The efforts of the Union government to rejig the entrance examination to Indian Institutes of Technology (IITs) have led to controversy. The issue has been framed in terms of elite control vs mass access to these institutions. There are echoes of the problem elsewhere as well: while India is grappling with ways to administer education and institutions in a manner that can provide much greater access to youth, students in the US and the UK are struggling to cope with the cost of their established, widely appreciated higher education system.
These might seem like different problems. But they are merely different facets of the same issue: how can high-quality educational institutions anywhere in the world scale up without compromising on quality or imposing unbearable cost on students?
After years of experimentation, it now looks like a clutch of US universities are on the verge of finally cracking an education conundrum: how to offer sophisticated online learning cheaply, meaningfully and reliably.
IIT Kharagpur. File photo
Last month Massachusetts Institute of Technology (MIT) and Harvard University came together to announce edX: an online platform that will offer courses from both universities complete with video lesson segments, embedded quizzes, immediate feedback, student-ranked questions and answers, online laboratories and student-paced learning.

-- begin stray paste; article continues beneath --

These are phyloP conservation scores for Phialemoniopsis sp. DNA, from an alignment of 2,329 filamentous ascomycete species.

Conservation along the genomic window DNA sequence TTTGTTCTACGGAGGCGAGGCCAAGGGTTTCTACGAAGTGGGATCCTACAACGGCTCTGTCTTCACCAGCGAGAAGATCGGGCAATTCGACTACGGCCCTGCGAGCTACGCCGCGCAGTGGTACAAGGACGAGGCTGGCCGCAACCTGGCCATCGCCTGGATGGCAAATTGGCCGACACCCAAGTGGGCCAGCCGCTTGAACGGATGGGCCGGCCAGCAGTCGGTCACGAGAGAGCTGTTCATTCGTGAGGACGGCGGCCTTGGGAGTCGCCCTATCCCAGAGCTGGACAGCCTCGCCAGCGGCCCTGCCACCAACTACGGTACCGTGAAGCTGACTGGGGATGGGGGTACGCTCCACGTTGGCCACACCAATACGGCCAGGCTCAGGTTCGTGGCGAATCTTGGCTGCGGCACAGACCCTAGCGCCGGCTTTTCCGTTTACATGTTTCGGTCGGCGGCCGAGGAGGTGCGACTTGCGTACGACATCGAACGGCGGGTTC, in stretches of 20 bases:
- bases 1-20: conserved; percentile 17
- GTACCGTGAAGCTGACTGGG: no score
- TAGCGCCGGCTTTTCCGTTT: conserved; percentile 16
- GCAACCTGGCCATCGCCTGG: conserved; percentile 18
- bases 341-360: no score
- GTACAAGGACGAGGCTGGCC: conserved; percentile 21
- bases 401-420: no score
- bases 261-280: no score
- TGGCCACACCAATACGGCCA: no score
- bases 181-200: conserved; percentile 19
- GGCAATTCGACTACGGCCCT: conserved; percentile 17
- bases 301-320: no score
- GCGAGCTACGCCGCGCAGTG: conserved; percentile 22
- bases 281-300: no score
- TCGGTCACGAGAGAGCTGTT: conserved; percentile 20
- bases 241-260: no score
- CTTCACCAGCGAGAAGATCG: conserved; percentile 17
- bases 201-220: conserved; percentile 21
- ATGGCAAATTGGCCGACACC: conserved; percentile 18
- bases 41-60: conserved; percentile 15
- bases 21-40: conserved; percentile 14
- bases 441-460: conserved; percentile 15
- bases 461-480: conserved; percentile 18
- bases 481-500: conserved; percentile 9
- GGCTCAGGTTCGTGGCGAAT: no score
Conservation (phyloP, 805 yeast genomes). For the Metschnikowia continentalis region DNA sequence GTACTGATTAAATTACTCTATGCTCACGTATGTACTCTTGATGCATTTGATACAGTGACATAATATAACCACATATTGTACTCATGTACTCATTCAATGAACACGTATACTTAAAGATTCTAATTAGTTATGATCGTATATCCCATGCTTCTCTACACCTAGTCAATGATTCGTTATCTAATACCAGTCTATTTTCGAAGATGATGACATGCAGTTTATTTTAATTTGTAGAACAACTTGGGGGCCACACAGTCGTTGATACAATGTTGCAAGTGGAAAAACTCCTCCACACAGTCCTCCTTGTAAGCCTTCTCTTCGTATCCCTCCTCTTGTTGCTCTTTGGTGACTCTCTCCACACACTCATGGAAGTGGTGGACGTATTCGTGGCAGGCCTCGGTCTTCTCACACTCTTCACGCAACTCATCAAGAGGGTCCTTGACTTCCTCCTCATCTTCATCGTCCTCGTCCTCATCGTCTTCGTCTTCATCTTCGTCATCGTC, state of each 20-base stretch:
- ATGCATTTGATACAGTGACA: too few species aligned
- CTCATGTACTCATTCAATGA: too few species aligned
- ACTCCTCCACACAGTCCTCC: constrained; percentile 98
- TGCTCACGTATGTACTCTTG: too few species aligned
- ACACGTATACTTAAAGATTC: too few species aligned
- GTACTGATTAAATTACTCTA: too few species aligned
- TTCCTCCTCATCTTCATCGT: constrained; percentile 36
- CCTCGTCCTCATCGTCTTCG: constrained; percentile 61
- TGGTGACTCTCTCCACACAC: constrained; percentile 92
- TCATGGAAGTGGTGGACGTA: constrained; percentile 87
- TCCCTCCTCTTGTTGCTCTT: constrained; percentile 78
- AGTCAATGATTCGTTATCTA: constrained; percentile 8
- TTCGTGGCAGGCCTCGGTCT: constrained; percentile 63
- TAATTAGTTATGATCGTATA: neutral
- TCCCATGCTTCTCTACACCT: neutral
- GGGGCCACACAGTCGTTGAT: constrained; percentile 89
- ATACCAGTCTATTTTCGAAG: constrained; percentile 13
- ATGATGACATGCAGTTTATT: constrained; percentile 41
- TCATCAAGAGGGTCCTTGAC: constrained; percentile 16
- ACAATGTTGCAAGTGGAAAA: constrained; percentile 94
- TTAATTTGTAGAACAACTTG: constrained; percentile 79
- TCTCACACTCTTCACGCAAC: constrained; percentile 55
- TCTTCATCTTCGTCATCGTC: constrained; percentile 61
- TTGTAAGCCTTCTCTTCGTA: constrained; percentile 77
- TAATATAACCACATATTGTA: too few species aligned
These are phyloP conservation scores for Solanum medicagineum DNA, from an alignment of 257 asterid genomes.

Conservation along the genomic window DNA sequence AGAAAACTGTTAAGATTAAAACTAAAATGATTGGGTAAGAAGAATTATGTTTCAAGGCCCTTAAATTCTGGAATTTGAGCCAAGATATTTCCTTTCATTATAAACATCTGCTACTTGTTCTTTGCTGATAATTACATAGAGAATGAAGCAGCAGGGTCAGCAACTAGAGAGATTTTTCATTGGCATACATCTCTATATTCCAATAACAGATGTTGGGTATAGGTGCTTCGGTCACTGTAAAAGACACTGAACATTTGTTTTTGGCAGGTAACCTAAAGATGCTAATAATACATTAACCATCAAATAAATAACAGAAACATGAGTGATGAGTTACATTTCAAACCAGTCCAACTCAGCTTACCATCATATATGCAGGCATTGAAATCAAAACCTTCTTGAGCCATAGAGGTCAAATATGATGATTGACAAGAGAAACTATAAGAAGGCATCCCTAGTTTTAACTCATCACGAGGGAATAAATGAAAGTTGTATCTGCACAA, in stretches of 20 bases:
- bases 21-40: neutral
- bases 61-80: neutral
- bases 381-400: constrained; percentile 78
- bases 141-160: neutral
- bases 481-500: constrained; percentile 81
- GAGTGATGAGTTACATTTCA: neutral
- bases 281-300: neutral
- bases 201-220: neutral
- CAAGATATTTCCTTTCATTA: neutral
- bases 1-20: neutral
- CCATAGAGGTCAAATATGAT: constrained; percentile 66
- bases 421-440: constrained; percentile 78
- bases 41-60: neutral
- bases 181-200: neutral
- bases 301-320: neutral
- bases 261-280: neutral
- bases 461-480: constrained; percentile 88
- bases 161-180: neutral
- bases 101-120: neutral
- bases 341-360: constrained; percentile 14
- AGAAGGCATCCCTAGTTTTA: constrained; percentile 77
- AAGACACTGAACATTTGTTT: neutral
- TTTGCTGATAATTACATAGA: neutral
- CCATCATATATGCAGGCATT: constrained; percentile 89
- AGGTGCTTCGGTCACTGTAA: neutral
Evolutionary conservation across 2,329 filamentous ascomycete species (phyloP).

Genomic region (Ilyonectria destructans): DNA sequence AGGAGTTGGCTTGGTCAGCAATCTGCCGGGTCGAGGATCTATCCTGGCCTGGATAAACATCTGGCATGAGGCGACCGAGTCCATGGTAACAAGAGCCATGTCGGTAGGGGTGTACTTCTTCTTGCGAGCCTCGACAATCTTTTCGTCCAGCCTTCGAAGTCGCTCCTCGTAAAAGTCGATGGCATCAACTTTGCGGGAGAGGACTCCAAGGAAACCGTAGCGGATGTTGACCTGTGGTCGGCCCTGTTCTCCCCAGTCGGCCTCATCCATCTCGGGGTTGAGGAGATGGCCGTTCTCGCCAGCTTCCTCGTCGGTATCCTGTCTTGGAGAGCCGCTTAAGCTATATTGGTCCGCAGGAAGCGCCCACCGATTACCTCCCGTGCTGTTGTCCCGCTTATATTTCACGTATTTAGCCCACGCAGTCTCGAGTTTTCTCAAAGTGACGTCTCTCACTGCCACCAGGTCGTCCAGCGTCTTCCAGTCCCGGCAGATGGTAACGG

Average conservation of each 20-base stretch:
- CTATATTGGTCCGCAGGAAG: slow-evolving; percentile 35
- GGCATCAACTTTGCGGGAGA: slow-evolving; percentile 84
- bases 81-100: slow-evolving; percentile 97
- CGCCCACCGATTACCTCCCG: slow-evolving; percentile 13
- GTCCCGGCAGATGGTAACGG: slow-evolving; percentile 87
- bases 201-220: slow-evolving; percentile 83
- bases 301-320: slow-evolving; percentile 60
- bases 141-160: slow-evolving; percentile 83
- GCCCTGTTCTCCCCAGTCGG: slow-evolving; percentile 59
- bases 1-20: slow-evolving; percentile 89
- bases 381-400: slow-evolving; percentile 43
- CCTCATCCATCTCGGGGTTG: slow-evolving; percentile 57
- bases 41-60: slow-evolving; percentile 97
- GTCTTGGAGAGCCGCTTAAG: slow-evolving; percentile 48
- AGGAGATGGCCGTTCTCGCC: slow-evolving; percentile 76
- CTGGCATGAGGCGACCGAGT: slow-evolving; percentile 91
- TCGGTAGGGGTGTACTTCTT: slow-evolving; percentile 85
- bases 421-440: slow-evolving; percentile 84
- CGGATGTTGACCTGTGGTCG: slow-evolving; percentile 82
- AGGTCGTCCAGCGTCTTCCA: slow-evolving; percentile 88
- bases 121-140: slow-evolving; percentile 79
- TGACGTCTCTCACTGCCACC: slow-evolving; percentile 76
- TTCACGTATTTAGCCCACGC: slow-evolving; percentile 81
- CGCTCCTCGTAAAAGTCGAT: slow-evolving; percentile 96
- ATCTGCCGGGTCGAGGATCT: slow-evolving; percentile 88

For years online learning has been poised on the fringes of education delivery. Entities such as the Khan Academy, MIT and even several Indian universities have previously posted study material and video lectures. But the idea of interaction, grading and evaluation has remained elusive.
If edX can get that aspect correct, then the implications for online learning are immense, especially by delinking the teaching and evaluation process. Why shouldn’t a student in Thrissur learn computer science on edX and then take University of Calicut examinations for certification? That way the local university outsources the hardest bits to edX, while merely focusing on a more scalable element: world-class evaluation techniques.
If anything, technological solutions of the kind represented by edX can bypass the bruising political debates about quality compromises and the politics of education that surround the changes being contemplated in how students get into IITs. Indian universities and educational institutions will be better off if they try exploring online platforms.
Is there a technological fix for access to higher learning institutes in India? Tell us at firstname.lastname@example.org